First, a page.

Right Middle Lobe Syndrome Treatment & Management

Updated: May 16, 2018
  • Author: Nemr S Eid, MD, FAAP, FCCP; Chief Editor: Denise Serebrisky, MD  more...
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Medical Care

Long-term follow-up of children with right middle lobe syndrome (RMLS) shows that most patients do not experience recurrent or persisting symptoms. This indicates that the first line of treatment in all cases is conservative medical management, except in cases involving neoplastic origin and those with bronchiectasis.

Chest physical therapy and postural drainage are the hallmarks of therapy. They may be combined with mucolytics such as nebulized sodium chloride (3% or 7%, based on the patient's age and tolerance), and or dornase alpha to help optimize airway clearance. In persistent or severe cases, especially those with bronchiectasis, patients may benefit from the use of high frequency chest wall oscillation devices.

Treat the asthmatic child with aggressive anti-inflammatory therapy such as inhaled steroids. Consider systemic steroids. Guidelines for the diagnosis and management of asthma have been established. [6]

Provide the patient with chest physical therapy and postural drainage. In unresponsive patients or patients who have a predisposition to airway colonization, an appropriate antibiotic, as determined by a bronchoalveolar lavage (BAL) culture, should be added to their regimen.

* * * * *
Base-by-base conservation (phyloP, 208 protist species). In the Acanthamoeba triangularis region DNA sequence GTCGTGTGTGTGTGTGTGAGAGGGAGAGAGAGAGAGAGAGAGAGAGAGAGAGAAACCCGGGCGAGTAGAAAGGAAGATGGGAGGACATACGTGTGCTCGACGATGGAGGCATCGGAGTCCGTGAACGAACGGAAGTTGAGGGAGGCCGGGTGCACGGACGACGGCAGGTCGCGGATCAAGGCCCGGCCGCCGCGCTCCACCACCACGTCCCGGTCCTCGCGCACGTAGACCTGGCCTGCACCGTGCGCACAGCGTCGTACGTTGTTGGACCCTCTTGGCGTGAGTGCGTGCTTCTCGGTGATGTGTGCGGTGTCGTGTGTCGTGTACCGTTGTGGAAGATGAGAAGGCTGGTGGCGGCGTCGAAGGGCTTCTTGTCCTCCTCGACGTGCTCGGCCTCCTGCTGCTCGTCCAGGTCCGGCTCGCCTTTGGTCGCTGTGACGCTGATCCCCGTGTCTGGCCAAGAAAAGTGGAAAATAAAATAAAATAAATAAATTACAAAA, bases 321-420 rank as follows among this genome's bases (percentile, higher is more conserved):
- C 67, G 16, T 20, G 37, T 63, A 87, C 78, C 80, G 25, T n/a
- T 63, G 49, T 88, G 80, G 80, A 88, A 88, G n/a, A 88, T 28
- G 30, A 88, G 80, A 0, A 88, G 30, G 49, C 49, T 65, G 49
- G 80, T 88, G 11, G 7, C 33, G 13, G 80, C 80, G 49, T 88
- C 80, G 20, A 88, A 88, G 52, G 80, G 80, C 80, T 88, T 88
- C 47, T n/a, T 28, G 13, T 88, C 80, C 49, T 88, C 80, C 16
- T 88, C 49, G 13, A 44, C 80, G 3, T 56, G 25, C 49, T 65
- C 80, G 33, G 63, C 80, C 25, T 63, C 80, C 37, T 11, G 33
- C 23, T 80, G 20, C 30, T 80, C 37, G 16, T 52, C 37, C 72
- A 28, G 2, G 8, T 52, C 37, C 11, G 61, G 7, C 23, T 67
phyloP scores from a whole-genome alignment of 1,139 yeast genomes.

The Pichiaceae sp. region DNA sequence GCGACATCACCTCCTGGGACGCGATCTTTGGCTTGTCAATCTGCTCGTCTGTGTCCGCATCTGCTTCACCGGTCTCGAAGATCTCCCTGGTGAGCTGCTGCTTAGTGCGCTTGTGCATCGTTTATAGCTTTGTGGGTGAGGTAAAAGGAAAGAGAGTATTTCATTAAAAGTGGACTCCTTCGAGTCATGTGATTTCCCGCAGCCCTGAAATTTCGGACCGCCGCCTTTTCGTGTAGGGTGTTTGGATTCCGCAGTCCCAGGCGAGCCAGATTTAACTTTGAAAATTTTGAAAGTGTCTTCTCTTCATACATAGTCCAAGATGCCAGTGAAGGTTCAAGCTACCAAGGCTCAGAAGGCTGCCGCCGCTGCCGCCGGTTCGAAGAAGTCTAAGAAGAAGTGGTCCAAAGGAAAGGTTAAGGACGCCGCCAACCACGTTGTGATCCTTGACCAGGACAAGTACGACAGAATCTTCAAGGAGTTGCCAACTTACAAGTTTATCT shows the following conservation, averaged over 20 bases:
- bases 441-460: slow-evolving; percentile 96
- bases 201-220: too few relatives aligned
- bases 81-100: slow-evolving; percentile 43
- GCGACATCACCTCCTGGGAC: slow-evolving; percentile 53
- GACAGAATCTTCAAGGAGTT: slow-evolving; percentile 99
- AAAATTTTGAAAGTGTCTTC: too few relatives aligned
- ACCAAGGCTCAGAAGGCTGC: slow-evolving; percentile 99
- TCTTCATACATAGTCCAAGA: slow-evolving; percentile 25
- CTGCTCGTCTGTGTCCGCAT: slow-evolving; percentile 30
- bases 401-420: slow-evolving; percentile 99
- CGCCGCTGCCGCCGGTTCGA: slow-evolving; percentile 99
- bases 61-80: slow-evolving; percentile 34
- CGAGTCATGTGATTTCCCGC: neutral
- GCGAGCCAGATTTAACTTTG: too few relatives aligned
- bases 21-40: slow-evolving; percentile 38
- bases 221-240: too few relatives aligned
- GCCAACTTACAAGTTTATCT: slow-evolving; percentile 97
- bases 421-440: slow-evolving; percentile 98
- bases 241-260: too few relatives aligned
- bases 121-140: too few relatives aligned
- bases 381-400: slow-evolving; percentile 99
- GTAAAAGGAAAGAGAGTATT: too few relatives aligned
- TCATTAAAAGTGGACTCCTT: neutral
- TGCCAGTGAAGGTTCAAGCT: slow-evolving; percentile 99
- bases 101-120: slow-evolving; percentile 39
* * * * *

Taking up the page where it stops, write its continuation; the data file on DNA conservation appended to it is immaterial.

Patients with fungal infections (eg, histoplasmosis) or tuberculous infections who have hilar adenopathy and complete blockage of their right middle lobe should be treated aggressively. The addition of systemic corticosteroids may be necessary.


Surgical Care


Lobectomy is indicated in cases of malignancy and bronchiectasis that are unresponsive to medical therapy.

Only perform lobectomy when right middle lobe syndrome is associated with systemic symptoms such as failure to thrive, persistent cough, and recurrent fever or when chronic infection threatens the remainder of the lung. The majority of patients with appropriate aggressive medical therapy will rarely require surgical intervention. 


Avoid bronchography because of potential risks to the patient unless surgery is seriously considered; therefore, always explore high-resolution CT imaging as an alternative.



Consultations may include a pediatric pulmonologist and/ or a pediatric infectious disease specialist.